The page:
The thing to know when handling dataframes in Zeppelin is that a resultset is imported into the notebook when queried. That table is also read into memory when a particular notebook is accessed.
To prevent a query for bringing back too much data and crashing the server (this can happen very quickly), each interpreter set a limit to the number of rows that are brought back to zeppelin ( default for most interpreters is ~1000 ).
=> This does not mean that queries of more than a thousand rows will not be executed, just that only the first 1000 rows are actually shown in Zeppelin.
You can adjust the number of rows interperter by interpreter, look for "maxResult" properties
Go to the interpreter configuration page (upper right hand corner)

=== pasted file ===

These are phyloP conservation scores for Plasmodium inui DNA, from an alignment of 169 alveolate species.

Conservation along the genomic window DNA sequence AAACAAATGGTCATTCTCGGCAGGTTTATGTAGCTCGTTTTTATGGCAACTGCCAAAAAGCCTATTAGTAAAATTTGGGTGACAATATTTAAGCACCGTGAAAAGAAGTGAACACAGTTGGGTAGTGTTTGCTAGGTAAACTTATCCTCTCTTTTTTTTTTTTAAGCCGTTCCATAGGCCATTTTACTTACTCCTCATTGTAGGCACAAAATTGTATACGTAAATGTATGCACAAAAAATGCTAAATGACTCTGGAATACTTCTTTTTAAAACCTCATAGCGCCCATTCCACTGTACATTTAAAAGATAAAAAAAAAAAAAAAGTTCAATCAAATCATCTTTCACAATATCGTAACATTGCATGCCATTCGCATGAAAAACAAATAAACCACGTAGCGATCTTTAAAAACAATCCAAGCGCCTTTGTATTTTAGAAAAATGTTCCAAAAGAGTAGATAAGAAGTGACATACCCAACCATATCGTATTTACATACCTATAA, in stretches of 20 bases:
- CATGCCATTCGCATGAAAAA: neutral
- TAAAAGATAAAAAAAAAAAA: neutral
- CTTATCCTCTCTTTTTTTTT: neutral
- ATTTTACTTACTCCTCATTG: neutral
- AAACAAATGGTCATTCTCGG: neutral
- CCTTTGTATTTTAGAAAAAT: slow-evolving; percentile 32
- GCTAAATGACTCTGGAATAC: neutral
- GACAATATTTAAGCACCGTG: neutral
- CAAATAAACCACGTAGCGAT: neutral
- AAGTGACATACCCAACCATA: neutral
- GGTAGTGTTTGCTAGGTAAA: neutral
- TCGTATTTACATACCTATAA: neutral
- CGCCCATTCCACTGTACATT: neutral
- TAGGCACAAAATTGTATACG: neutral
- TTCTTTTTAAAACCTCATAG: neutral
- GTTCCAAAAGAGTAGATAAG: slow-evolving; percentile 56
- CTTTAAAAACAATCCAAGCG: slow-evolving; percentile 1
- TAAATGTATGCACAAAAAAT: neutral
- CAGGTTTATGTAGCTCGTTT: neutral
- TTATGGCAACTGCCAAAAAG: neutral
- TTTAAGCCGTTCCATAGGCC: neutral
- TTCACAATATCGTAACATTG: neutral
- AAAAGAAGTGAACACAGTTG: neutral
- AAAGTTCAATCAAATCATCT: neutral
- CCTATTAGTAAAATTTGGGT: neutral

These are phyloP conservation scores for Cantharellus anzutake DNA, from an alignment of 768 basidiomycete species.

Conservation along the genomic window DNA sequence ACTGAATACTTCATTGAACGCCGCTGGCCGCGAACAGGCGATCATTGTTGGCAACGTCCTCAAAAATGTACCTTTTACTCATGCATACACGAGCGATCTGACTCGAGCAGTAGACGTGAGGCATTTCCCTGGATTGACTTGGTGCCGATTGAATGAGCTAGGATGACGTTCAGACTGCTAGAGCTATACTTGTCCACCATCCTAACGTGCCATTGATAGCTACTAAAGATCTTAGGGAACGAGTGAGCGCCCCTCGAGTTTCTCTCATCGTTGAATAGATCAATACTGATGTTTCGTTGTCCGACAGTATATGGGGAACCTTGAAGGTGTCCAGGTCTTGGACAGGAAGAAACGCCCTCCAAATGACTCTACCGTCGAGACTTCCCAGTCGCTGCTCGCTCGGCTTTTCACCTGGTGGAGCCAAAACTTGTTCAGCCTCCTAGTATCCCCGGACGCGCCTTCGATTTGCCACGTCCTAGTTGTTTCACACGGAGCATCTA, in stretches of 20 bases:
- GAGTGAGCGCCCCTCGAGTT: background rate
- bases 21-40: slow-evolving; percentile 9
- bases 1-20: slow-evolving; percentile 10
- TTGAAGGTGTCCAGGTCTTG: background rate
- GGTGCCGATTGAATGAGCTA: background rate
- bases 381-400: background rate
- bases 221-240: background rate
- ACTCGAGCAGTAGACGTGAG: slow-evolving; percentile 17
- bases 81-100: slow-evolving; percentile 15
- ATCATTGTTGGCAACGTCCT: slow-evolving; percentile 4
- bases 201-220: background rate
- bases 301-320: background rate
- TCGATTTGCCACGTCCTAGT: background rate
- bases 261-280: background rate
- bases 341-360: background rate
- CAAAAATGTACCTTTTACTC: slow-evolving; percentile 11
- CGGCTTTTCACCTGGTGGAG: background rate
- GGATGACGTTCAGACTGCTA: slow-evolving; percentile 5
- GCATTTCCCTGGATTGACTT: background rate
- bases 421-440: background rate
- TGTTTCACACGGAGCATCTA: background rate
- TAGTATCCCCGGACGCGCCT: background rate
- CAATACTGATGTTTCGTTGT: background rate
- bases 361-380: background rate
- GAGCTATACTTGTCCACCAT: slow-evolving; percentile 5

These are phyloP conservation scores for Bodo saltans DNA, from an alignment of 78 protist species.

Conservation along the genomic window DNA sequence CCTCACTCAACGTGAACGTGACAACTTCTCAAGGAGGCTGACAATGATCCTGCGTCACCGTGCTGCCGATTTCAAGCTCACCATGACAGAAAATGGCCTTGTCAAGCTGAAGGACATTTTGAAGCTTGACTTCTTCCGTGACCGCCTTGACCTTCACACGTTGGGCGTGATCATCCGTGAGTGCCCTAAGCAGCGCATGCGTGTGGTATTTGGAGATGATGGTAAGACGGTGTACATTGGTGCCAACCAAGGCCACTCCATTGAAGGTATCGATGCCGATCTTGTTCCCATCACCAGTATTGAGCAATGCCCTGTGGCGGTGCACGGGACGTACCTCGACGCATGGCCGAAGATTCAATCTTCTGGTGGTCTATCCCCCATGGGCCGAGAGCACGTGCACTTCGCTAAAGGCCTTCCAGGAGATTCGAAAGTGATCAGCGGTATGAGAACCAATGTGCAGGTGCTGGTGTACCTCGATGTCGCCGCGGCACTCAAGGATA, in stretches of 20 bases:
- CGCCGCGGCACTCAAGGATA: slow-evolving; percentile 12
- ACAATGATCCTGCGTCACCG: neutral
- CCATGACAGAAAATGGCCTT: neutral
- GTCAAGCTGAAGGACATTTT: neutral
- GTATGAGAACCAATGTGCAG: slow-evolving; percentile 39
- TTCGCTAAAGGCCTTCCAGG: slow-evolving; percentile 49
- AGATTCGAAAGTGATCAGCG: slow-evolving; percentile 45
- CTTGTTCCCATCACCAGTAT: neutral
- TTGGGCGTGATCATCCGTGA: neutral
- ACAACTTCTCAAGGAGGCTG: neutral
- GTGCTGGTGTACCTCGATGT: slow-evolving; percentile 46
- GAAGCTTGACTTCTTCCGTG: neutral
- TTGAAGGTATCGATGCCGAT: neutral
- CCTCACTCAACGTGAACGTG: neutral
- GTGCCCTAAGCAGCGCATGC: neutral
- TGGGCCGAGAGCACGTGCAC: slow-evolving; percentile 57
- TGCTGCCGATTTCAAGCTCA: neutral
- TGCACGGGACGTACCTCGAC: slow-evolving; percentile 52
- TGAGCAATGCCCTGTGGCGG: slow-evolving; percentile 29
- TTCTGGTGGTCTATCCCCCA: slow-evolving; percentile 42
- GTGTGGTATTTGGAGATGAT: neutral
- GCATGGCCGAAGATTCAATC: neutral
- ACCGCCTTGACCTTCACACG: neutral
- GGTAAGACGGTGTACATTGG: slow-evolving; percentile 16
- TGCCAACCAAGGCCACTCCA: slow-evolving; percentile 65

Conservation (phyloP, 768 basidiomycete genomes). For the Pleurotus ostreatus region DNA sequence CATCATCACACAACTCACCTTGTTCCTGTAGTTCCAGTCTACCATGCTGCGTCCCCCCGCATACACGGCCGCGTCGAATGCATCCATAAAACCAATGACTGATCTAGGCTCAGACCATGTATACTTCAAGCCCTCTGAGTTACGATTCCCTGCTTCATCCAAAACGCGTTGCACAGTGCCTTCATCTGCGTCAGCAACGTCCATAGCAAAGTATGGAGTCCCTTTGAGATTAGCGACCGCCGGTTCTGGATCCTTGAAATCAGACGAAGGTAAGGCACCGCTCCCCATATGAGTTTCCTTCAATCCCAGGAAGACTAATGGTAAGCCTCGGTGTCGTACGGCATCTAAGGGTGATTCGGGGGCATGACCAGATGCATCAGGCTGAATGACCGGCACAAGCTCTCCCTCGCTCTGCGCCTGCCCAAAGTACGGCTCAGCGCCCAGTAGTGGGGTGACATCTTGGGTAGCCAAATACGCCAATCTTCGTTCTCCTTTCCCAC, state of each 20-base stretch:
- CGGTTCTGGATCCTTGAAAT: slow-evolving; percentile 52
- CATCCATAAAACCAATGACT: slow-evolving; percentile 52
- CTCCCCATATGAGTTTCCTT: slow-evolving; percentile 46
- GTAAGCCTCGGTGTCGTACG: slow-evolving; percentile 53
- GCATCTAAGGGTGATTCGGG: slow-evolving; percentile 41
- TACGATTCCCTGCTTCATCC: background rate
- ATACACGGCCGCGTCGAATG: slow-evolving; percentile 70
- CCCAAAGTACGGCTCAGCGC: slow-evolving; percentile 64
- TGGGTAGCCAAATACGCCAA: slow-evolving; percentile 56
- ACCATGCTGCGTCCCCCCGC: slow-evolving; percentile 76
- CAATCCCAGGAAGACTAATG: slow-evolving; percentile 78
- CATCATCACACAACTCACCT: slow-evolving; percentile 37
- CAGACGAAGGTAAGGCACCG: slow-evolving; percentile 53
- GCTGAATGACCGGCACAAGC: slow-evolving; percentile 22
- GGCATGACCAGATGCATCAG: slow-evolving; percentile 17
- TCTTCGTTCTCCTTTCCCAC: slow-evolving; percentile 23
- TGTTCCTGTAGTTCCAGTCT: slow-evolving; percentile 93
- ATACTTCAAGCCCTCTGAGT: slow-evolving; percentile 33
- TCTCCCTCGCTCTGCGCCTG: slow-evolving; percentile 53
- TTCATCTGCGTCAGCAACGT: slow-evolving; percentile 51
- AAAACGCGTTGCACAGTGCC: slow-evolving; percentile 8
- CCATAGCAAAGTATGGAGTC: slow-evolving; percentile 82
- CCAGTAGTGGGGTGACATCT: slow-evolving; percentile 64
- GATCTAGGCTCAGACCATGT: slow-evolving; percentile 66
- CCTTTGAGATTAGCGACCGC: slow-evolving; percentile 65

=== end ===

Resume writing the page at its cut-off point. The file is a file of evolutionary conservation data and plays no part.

Ex : for SPARK
or for Livy
For the JDBC interperter ( there's always an exception to the rule 🙂 )
When using Zeppelin's dataframe export to CSV feature you simply exports what has been pushed back to zeppelin. If the the max number of rows is set to a thousand, then you'll never have more than a thousand rows in your csv
=> The actual number of rows in your result set may be larger, it simply hasn't been fully read back into Zeppelin.
This feature is great when working with small resultsets. It can however be deceiving as the results can be arbitrarily truncated when the max number of rows has been reached.
If you're looking to export an entire table or a large subset, you should probably do it programmatically, for example by saving a table to a file system such as HDFS
For Spark (2.0):
dataframe.coalesce(1) .write .option("header", "true") .csv("/path/to/sample_file.csv") //Note the coalesce(1) => will bring all result to a single file otherwise you'll have 1 file per executor
FYI Notebooks are simply JSON object organized by paragraph. Just open up any notebook to get a sense of the structure
In HDP they are saved in :
/usr/hdp/current/zeppelin-server/notebook/[id of notebook]/note.json